Chip Morton dropped bonelessly onto the small bed, long legs stretching across the length of the mattress while one hand raked though his short cropped, white blond hair. With the other hand covering his eyes, Chip fervently hoped he didn't have to look at another textbook for the rest of the day. He heard the door creak open and the now familiar footstep of his roommate, Lee Crane, enter and pull the door shut.
“You look done in,” Crane's voice said, tinged with amusement. Chip pried one eye open, seeing the lanky form of his roommate perched on the edge of Lee's desk. What an odd duck he got stuck with for a roommate. Crane was as skinny as a, well, as a crane. The guy was gone most of the time, and when he was around, all he ever seemed to do was study. He couldn't even seem to eat without his nose stuck in a book. They just didn't seem to have a lot in common. They certainly didn't have any classes together this term. Crane seemed to be interested more in engineering and languages, while Chip was focusing on information technology.
groaned. “If I ever see another treaty or speech on oceanic defense, I'll
scream. I seriously need to unwind some. I'd like to take a run, but either I
can't find anyone who can keep up or they want to try and run circles around
me.” Chip remembered his old pal Dean Macintosh. He and Mac had run track and
played football in high school. Chip hadn't spoken to Mac since he had come to
the Academy. He and Mac had planned on
“I'll take a run with you.”
Chip opened the other eye and levered himself into a sitting position. That's when he noticed the top of Crane's desk and the books that were stacked on the corner, The Sea Wolf, in particular. Chip had the same book on his own shelf. Same cover and everything. Same with Run Silent, Run Deep and a new book, The Hunt for Red October. Oddly, Chip had never noticed they had the same tastes in books before.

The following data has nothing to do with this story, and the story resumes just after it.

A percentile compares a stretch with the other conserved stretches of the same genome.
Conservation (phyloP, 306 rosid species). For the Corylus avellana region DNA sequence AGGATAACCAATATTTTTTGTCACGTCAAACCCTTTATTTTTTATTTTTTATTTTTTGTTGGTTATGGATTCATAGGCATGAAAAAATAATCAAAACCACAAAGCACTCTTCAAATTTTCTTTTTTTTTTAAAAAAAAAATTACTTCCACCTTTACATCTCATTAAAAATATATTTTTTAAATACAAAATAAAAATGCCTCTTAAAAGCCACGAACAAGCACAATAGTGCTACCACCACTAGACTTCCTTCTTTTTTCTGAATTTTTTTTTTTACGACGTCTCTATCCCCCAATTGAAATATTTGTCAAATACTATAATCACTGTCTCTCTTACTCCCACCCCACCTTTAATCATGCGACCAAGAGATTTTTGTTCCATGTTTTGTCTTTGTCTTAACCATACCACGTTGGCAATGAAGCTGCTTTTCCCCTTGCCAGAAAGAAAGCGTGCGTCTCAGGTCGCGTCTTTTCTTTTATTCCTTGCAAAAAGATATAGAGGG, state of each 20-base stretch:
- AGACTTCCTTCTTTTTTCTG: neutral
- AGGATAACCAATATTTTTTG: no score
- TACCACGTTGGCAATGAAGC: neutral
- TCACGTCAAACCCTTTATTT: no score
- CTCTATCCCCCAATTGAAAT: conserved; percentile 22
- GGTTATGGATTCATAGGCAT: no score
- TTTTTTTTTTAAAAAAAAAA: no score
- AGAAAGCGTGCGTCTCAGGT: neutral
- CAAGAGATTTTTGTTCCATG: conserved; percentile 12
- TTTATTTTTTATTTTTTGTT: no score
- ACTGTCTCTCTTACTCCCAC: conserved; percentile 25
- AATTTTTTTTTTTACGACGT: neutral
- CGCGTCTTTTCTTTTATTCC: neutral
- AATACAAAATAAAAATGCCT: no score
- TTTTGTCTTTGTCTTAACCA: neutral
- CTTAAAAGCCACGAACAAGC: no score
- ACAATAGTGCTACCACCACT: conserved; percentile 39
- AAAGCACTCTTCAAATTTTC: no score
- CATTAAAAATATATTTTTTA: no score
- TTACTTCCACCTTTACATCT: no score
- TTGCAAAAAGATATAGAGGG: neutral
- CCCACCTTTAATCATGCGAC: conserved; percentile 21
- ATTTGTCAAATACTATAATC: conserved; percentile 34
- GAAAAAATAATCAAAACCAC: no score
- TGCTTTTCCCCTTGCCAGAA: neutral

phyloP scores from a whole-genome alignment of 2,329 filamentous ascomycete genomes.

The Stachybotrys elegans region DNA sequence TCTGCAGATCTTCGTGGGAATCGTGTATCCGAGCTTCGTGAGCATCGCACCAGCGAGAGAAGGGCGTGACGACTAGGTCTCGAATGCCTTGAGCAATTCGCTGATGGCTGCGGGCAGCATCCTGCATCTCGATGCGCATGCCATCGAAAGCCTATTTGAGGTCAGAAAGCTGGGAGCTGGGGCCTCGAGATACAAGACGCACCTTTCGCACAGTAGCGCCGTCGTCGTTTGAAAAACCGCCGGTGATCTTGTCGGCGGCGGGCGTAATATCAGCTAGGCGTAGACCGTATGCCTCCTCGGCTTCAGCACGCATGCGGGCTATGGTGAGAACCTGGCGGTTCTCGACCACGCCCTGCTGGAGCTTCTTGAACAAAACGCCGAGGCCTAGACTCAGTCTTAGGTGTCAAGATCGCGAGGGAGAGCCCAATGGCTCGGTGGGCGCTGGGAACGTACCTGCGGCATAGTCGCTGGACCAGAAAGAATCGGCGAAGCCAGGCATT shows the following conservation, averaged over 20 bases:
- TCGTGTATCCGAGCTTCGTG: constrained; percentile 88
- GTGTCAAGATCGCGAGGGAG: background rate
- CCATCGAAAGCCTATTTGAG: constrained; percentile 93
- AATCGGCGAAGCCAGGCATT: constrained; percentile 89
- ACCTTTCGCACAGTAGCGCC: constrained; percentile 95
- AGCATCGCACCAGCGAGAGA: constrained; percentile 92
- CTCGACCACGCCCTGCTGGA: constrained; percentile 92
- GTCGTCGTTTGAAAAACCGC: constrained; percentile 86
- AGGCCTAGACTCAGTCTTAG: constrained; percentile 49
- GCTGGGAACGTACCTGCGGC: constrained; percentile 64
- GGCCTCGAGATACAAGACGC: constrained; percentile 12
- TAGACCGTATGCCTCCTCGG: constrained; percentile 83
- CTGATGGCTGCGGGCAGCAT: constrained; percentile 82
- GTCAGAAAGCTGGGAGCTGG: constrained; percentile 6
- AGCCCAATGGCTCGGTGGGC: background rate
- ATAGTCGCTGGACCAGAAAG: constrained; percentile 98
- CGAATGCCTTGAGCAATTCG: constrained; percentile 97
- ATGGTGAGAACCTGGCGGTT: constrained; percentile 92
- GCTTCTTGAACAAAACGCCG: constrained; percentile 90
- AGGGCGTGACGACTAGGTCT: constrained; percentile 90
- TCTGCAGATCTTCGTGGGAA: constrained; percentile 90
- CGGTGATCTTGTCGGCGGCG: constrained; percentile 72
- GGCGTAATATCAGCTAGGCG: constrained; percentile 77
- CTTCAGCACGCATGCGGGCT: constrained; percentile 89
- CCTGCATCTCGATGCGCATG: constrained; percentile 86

“Well, you wanna run or not?” Crane asked, heading for the closet and pulling out a pair of track shoes. Chip got to his feet and dug his own shoes out.
He and Crane had the same running shoes. Same color, same style, same size even.
“Nice shoes,” The double chorus said as both men spoke at once then broke out in double grins.
Chip bent down to lace up his track shoes. He never thought about Lee as a running partner. He certainly had the build for it. The guy was practically all legs.
“You know, Morton, I knew you were into football, but I never figured you for a runner,” Crane said. Chip started, suddenly remembering his grandmother's advice to a disheartened ten-year old boy. You'll like the same things and you might even like to read the same books. Maybe he'll like the same sports as you. Strange, he hadn't thought about that in years. Maybe there was more to the skinny, dark haired kid then Chip had originally thought.
“Think you can keep up?” Crane asked with a mischievous grin.
Morton stood. “I don't follow. I can lead if I have to, but I prefer to keep pace. Think you can handle that?”
“Sounds like a deal. It's easier to work with somebody who's not trying to overshadow you,”
“Lets go then. How many laps were you thinking about?” Morton asked. The two walked side by side down the hall, their evenly matched stride perfectly in step although neither noticed.
“Ten, twelve, how ever many it takes to loosen up,”
Chip could still hear his grandmother's voice. After all these years, Nana Ellie might have been right after all. “You know, I was thinking the same thing.”
I made Chip the oldest of five siblings. He has four younger sisters, Danielle, Gwendolyn, and twins Deanna May and Mary Rose.